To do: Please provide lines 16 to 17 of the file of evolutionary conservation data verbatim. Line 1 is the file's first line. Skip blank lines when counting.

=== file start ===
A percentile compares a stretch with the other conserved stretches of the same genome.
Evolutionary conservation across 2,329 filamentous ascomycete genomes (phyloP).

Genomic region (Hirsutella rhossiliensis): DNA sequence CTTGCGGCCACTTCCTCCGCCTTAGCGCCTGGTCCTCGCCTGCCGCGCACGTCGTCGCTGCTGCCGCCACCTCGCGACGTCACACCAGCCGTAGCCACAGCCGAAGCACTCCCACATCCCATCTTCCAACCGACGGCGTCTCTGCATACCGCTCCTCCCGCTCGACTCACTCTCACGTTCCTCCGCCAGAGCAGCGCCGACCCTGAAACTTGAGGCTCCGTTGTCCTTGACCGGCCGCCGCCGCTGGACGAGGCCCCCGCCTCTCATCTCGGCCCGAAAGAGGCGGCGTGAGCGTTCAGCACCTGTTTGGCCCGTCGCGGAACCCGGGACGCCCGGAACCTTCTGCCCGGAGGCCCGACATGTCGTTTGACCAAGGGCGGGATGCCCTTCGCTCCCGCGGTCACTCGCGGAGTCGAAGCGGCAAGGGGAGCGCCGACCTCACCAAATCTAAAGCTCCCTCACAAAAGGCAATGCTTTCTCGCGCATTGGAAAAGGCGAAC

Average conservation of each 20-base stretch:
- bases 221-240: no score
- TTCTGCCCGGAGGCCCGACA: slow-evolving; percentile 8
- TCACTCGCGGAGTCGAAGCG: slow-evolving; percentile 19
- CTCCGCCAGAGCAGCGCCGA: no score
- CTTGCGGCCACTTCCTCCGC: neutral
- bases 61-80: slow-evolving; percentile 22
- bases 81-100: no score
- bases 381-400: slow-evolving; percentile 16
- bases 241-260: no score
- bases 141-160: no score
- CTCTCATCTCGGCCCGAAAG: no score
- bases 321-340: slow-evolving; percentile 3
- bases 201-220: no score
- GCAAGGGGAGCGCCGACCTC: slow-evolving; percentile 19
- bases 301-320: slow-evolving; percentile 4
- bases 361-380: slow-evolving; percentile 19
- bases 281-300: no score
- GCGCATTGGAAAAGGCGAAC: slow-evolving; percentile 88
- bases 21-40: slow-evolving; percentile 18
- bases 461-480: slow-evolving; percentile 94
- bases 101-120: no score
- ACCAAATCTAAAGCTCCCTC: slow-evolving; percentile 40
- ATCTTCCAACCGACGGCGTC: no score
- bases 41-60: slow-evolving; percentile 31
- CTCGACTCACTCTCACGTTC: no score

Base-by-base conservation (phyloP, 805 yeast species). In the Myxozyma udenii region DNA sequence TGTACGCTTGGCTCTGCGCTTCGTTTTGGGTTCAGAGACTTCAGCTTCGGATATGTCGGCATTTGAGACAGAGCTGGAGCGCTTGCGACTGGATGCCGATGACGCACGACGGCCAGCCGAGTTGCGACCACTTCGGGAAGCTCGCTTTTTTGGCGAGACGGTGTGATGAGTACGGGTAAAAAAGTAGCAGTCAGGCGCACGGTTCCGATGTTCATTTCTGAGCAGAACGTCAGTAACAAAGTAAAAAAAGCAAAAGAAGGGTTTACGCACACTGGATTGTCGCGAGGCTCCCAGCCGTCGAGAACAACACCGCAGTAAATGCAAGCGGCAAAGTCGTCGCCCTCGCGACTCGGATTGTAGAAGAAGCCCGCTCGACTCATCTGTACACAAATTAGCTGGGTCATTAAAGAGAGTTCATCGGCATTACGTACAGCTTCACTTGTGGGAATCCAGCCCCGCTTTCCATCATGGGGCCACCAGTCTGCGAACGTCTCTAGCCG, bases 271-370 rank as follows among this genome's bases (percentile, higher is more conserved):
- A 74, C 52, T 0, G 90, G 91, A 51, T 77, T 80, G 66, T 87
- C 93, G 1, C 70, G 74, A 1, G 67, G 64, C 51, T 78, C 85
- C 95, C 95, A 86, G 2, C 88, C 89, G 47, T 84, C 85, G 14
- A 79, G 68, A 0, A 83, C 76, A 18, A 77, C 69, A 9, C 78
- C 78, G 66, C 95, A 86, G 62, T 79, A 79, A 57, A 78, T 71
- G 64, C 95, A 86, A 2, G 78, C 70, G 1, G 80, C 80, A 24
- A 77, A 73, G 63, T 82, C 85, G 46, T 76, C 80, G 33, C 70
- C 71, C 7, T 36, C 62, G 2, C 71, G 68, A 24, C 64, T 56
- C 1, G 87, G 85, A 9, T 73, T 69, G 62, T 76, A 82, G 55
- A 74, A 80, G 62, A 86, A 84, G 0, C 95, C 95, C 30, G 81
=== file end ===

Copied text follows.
- bases 321-340: slow-evolving; percentile 3
- bases 201-220: no score